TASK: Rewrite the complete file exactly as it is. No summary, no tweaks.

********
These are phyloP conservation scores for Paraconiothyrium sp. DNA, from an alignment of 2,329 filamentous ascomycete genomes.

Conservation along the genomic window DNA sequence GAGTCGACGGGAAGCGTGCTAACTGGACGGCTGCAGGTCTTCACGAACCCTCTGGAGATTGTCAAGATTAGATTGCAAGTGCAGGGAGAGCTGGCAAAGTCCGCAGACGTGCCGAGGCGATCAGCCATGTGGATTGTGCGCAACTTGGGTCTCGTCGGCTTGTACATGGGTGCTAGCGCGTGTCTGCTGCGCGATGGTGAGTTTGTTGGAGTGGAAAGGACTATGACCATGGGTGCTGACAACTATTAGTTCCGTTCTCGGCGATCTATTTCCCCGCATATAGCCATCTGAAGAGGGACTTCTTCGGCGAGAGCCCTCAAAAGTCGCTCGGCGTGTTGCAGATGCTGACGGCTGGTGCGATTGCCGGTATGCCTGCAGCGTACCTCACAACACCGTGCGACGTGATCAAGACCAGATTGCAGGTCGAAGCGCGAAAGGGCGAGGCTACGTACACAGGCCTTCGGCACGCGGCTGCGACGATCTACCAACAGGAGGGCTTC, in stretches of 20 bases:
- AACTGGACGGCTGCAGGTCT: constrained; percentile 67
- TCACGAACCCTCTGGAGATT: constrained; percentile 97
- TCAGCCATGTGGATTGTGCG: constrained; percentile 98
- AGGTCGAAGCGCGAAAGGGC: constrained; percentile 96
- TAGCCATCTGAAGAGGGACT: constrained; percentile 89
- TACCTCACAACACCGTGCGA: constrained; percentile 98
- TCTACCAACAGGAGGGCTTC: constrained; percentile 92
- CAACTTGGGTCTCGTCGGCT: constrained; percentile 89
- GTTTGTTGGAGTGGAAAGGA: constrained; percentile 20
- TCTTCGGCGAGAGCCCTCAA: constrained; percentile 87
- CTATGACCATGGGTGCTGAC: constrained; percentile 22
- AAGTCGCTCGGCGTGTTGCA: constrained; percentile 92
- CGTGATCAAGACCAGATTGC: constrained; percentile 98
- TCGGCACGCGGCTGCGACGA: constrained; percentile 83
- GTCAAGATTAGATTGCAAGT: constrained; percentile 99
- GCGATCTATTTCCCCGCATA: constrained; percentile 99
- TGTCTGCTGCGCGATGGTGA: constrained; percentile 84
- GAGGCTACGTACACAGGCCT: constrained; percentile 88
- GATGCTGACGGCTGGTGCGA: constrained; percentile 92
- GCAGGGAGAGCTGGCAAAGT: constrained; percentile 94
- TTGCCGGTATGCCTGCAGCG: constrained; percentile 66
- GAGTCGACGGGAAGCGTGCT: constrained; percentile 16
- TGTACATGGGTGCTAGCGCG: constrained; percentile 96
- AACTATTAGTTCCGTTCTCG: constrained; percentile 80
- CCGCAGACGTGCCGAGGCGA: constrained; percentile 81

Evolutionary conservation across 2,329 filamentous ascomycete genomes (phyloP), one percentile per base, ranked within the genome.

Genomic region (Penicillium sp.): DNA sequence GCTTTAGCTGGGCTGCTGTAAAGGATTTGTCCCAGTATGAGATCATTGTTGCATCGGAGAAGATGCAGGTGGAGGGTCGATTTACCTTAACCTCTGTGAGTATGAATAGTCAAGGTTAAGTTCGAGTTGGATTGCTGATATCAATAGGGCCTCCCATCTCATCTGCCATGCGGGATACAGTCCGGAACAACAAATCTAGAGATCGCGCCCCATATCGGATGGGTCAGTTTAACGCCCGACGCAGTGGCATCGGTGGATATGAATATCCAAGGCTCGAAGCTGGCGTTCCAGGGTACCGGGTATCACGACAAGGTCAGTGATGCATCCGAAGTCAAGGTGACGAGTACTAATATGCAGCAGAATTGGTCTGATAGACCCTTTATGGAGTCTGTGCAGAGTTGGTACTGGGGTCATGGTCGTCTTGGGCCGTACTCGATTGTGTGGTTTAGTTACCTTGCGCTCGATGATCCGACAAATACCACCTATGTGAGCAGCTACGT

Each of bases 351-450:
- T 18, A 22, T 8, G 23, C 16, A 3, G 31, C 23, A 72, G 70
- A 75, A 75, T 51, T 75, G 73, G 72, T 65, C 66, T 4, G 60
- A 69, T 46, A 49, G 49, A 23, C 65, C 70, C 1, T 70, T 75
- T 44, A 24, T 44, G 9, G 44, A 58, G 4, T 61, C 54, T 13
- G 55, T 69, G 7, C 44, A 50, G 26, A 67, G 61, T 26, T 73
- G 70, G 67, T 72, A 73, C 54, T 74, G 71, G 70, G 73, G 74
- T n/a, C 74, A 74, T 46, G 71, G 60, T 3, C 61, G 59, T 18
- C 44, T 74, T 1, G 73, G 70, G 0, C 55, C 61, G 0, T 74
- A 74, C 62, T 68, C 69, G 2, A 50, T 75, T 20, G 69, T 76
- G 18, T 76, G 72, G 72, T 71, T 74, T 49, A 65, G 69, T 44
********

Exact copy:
These are phyloP conservation scores for Paraconiothyrium sp. DNA, from an alignment of 2,329 filamentous ascomycete genomes.

Conservation along the genomic window DNA sequence GAGTCGACGGGAAGCGTGCTAACTGGACGGCTGCAGGTCTTCACGAACCCTCTGGAGATTGTCAAGATTAGATTGCAAGTGCAGGGAGAGCTGGCAAAGTCCGCAGACGTGCCGAGGCGATCAGCCATGTGGATTGTGCGCAACTTGGGTCTCGTCGGCTTGTACATGGGTGCTAGCGCGTGTCTGCTGCGCGATGGTGAGTTTGTTGGAGTGGAAAGGACTATGACCATGGGTGCTGACAACTATTAGTTCCGTTCTCGGCGATCTATTTCCCCGCATATAGCCATCTGAAGAGGGACTTCTTCGGCGAGAGCCCTCAAAAGTCGCTCGGCGTGTTGCAGATGCTGACGGCTGGTGCGATTGCCGGTATGCCTGCAGCGTACCTCACAACACCGTGCGACGTGATCAAGACCAGATTGCAGGTCGAAGCGCGAAAGGGCGAGGCTACGTACACAGGCCTTCGGCACGCGGCTGCGACGATCTACCAACAGGAGGGCTTC, in stretches of 20 bases:
- AACTGGACGGCTGCAGGTCT: constrained; percentile 67
- TCACGAACCCTCTGGAGATT: constrained; percentile 97
- TCAGCCATGTGGATTGTGCG: constrained; percentile 98
- AGGTCGAAGCGCGAAAGGGC: constrained; percentile 96
- TAGCCATCTGAAGAGGGACT: constrained; percentile 89
- TACCTCACAACACCGTGCGA: constrained; percentile 98
- TCTACCAACAGGAGGGCTTC: constrained; percentile 92
- CAACTTGGGTCTCGTCGGCT: constrained; percentile 89
- GTTTGTTGGAGTGGAAAGGA: constrained; percentile 20
- TCTTCGGCGAGAGCCCTCAA: constrained; percentile 87
- CTATGACCATGGGTGCTGAC: constrained; percentile 22
- AAGTCGCTCGGCGTGTTGCA: constrained; percentile 92
- CGTGATCAAGACCAGATTGC: constrained; percentile 98
- TCGGCACGCGGCTGCGACGA: constrained; percentile 83
- GTCAAGATTAGATTGCAAGT: constrained; percentile 99
- GCGATCTATTTCCCCGCATA: constrained; percentile 99
- TGTCTGCTGCGCGATGGTGA: constrained; percentile 84
- GAGGCTACGTACACAGGCCT: constrained; percentile 88
- GATGCTGACGGCTGGTGCGA: constrained; percentile 92
- GCAGGGAGAGCTGGCAAAGT: constrained; percentile 94
- TTGCCGGTATGCCTGCAGCG: constrained; percentile 66
- GAGTCGACGGGAAGCGTGCT: constrained; percentile 16
- TGTACATGGGTGCTAGCGCG: constrained; percentile 96
- AACTATTAGTTCCGTTCTCG: constrained; percentile 80
- CCGCAGACGTGCCGAGGCGA: constrained; percentile 81

Evolutionary conservation across 2,329 filamentous ascomycete genomes (phyloP), one percentile per base, ranked within the genome.

Genomic region (Penicillium sp.): DNA sequence GCTTTAGCTGGGCTGCTGTAAAGGATTTGTCCCAGTATGAGATCATTGTTGCATCGGAGAAGATGCAGGTGGAGGGTCGATTTACCTTAACCTCTGTGAGTATGAATAGTCAAGGTTAAGTTCGAGTTGGATTGCTGATATCAATAGGGCCTCCCATCTCATCTGCCATGCGGGATACAGTCCGGAACAACAAATCTAGAGATCGCGCCCCATATCGGATGGGTCAGTTTAACGCCCGACGCAGTGGCATCGGTGGATATGAATATCCAAGGCTCGAAGCTGGCGTTCCAGGGTACCGGGTATCACGACAAGGTCAGTGATGCATCCGAAGTCAAGGTGACGAGTACTAATATGCAGCAGAATTGGTCTGATAGACCCTTTATGGAGTCTGTGCAGAGTTGGTACTGGGGTCATGGTCGTCTTGGGCCGTACTCGATTGTGTGGTTTAGTTACCTTGCGCTCGATGATCCGACAAATACCACCTATGTGAGCAGCTACGT

Each of bases 351-450:
- T 18, A 22, T 8, G 23, C 16, A 3, G 31, C 23, A 72, G 70
- A 75, A 75, T 51, T 75, G 73, G 72, T 65, C 66, T 4, G 60
- A 69, T 46, A 49, G 49, A 23, C 65, C 70, C 1, T 70, T 75
- T 44, A 24, T 44, G 9, G 44, A 58, G 4, T 61, C 54, T 13
- G 55, T 69, G 7, C 44, A 50, G 26, A 67, G 61, T 26, T 73
- G 70, G 67, T 72, A 73, C 54, T 74, G 71, G 70, G 73, G 74
- T n/a, C 74, A 74, T 46, G 71, G 60, T 3, C 61, G 59, T 18
- C 44, T 74, T 1, G 73, G 70, G 0, C 55, C 61, G 0, T 74
- A 74, C 62, T 68, C 69, G 2, A 50, T 75, T 20, G 69, T 76
- G 18, T 76, G 72, G 72, T 71, T 74, T 49, A 65, G 69, T 44